Roger Federer’s year, up until a fortnight ago, read as follows; Runner-up at Roland Garros, a run to the semi-finals of the Australian and US Opens and the quarter-finals of Wimbledon, winner in Doha, runner-up in Dubai and appearances in the semi-finals of the Masters 1000 events in Indian Wells, Miami and Madrid.
Two titles, in Basle and Paris, have been added to that list in the last two weeks. It really does make you wonder how some had the audacity to say that he was “past it”.
There is no doubt that the 30-year-old’s days of domination in the tennis world are over. Gone are the times when he was winning more than 10 titles a year. But Federer has never really gone away, has he?
The past fortnight has not been the “return of the king” as some may have billed it. It is not as if Federer has experienced an almighty downfall akin to when Andre Agassi dropped out of the top 100 in September 1997, just 19 months after he was the world No.1, before he fought back to reclaim the top spot two years later.
Since Federer lost the No.1 spot in June of last year, he has remained in the mix. Although he currently sits at his lowest ranking, No.4, for over eight years, he is still regarded as one of the ‘big four’ – the game’s elite who, between them all, have claimed every Grand Slam and Masters title on offer this year.
So it should be of no surprise that, after a six-week break following Switzerland’s Davis Cup victory away to Australia, Federer has won back-to-back titles in Basle and Paris and displayed some of the form that he became renowned for as he regularly picked up Grand Slam titles during the mid-noughties.
Federer is one of, if not the greatest tennis player of all time. As you grow older, you may lose a bit of pace around the court and your level of consistency may not be as extraordinarily high as it was during your peak, but you do not lose the talent overnight that took you to 16 grand slam titles.
The Swiss is still in great physical condition and remains highly motivated to win more tournaments. His reaction after winning in Basle - which even included a few tears - and Paris said it all.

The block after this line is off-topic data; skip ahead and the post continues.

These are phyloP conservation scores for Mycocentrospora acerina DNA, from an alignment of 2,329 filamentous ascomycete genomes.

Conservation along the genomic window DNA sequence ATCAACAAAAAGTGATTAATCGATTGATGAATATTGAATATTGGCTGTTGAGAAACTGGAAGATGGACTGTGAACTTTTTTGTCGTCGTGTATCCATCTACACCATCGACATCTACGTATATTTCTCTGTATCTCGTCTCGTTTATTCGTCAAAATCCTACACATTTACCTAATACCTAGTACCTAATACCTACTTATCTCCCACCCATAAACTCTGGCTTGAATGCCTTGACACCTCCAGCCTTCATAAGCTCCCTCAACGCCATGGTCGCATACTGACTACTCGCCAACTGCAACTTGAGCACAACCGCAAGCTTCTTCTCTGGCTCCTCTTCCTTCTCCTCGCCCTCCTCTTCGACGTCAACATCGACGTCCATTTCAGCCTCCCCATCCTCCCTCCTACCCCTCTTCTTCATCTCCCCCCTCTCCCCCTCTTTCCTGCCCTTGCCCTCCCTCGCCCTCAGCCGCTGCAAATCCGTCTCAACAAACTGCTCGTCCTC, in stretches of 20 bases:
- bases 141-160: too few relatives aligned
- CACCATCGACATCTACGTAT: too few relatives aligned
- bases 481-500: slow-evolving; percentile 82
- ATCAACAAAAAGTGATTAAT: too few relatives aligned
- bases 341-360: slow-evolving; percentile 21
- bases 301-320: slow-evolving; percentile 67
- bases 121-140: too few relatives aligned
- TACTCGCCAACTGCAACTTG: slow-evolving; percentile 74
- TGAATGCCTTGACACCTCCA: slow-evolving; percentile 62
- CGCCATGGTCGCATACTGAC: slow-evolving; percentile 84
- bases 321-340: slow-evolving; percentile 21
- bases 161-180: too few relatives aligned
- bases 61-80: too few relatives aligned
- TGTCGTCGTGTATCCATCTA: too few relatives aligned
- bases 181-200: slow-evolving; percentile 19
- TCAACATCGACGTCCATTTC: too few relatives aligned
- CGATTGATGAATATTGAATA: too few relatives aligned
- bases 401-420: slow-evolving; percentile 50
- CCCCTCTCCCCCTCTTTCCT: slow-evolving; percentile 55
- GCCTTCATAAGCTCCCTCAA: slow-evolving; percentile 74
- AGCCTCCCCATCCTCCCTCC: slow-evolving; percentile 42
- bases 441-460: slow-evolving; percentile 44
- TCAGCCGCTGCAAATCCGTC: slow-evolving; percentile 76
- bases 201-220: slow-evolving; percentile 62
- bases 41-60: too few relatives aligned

You get the sense that he feels there is still more work to be done. 2012 could provide him with yet more achievements to add to the CV, with another chance to win that elusive Olympic singles gold medal and the opportunity to help Switzerland won the Davis Cup for the first time in their history as they return to the World Group once again.
But for now, the focus is on the O2 Arena in London for next week's ATP World Tour Finals where Federer returns as the defending champion and bookies’ favourite, after a fortnight in which he only dropped one set in ten matches and also became only the seventh man in the Open era to record 800 career match wins.
While speaking during the Swiss Indoors in Basle, Federer seemed unperturbed about the fact he had recently lost his world No.3 spot to Andy Murray. But you can’t help get the feeling that he would gain a slight extra sense of satisfaction if he was to go into the off-season having reclaimed that position ahead of the Scot.
The amount of different possible scenarios created by the round-robin format at the O2 means that there is not just one clear-cut way that Federer can return to No.3. The simplest scenario, though, would be if Federer was to be unbeaten in London, Murray could only prevent a rankings drop by reaching the final with at least two group wins.
The format also means that today’s draw, which is live on BBC Radio 5 live, will guarantee at least two meetings between members of the “big four” before we even reach the semi-final stage, something which we have been starved of since the US Open with the final in Tokyo between Murray and Rafael Nadal being the only time any of them have met since the final Grand Slam of the year.
For Federer, London provides the chance to prove the doubters wrong again. In his eight meetings this year against other members of the top 4, he has only won one – his four-set semi-final victory against Novak Djokovic in the semi-finals at Roland Garros.
For all that he has not gone away, he still has something to prove against his fellow competitors at the very top of the game. So far this year, they have got the better of him.
Federer will no doubt, though, relish the task ahead of defending his World Tour Finals title. His work is not done. “The King” is most certainly not dead.